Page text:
Sydney Water fined $30,000 for sewage overflow at Bangor
The NSW Environment Protection Authority (EPA) has fined Sydney Water $30,000 after 67,000 litres of untreated sewage was discharged during a sewage overflow into Still Creek and another unnamed creek in the Woronora Catchment, Bangor on 14 September 2018.
EPA Regional Director Metropolitan Giselle Howard said the overflow at Bangor was investigated as part of an EPA compliance campaign, during May to September 2018 to assess the adequacy of Sydney Water’s responses to dry weather sewage overflows from its sewerage systems.
“Untreated sewage can pose a risk to human health and have significant environmental impacts on waterways and land,” Ms Howard said.
The EPA investigated and identified two alleged breaches at the overflow at Bangor: one for Sydney Water’s inadequate response to the overflow and one for failure to comply with the clean-up notice issued by the EPA. The creeks affected by this incident were the same as those affected by sewage overflows in Bangor in January 2018 for which the EPA issued three penalty notices.
Ms Howard said that the overall outcome of the EPA’s May to September 2018 compliance campaign is the issuing of five penalty notices, resulting in a total of $75,000 in fines issued to Sydney Water for incidents relating to inadequate response to dry weather sewage overflows. The EPA had previously issued three penalty notices to Sydney Water for incidents at Pymble, Faulconbridge and Forestville. **
A similar compliance campaign undertaken in November 2017 to January 2018 resulted in the EPA issuing fines of $120,000 to Sydney Water in relation to six comparable incidents. *
“Both campaigns identified significant issues with Sydney Water’s performance in responding to dry weather sewage overflows with potential to impact waterways. This has resulted in the EPA issuing $195,000 in fines to Sydney Water which is unprecedented,” Ms Howard said.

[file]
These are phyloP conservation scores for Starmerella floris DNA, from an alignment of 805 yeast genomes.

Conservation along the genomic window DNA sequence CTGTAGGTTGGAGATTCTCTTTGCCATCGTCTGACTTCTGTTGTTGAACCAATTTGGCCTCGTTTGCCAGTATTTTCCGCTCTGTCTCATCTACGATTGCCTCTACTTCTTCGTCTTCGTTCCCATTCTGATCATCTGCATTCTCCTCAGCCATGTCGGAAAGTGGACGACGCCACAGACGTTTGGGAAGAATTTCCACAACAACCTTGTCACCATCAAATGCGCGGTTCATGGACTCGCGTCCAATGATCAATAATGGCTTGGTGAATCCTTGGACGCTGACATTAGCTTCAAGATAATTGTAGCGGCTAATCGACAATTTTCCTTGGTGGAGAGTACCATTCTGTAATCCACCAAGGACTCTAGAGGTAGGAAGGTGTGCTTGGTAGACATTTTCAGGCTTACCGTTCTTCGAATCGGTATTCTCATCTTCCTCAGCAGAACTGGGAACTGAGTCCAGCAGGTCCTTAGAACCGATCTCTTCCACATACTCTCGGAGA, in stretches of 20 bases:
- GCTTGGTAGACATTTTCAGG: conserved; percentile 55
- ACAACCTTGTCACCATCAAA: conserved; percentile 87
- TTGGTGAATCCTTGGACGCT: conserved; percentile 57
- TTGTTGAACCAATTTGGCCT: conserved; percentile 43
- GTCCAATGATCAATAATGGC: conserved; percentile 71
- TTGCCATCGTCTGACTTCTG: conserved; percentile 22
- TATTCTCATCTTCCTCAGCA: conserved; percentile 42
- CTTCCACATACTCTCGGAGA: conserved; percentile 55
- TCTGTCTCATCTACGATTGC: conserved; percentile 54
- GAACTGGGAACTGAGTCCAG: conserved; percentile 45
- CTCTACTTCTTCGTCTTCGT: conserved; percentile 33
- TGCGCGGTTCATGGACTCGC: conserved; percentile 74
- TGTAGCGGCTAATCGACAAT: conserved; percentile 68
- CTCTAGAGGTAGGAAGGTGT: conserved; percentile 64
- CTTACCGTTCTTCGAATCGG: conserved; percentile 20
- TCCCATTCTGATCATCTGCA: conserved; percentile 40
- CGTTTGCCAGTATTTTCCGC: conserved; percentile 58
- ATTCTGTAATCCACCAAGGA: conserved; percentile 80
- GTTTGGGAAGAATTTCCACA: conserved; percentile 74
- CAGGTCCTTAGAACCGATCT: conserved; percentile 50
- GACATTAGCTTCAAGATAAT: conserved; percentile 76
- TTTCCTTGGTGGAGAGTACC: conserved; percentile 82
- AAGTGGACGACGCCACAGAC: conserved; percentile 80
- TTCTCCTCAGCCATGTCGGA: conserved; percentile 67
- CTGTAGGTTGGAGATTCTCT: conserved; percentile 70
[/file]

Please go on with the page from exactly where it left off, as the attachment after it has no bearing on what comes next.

To address the poor performance of Sydney Water, on 25 March 2019 the EPA also added special conditions to each of Sydney Water’s 23 sewage treatment system environment protection licences, requiring an independent assessment of Sydney Water’s overarching management and operational framework for responding to dry weather sewage overflows.
Penalty notices and licence condition changes are some of tools the EPA can use to achieve environmental compliance, which can also include formal warnings, notices and directions, enforceable undertakings, legally binding pollution reduction programs, mandatory audits and prosecutions.
The maximum penalty for not complying with a condition of an environment protection licence or a clean-up notice is a court imposed fine of $1 million for a corporation and $120,000 each day the offence continues.
For more information about the EPA’s regulatory tools, see the EPA Compliance Policy http://www.epa.nsw.gov.au/legislation/prosguid.htm
*For more information about this campaign, see EPA media release
**For further reading, see EPA media release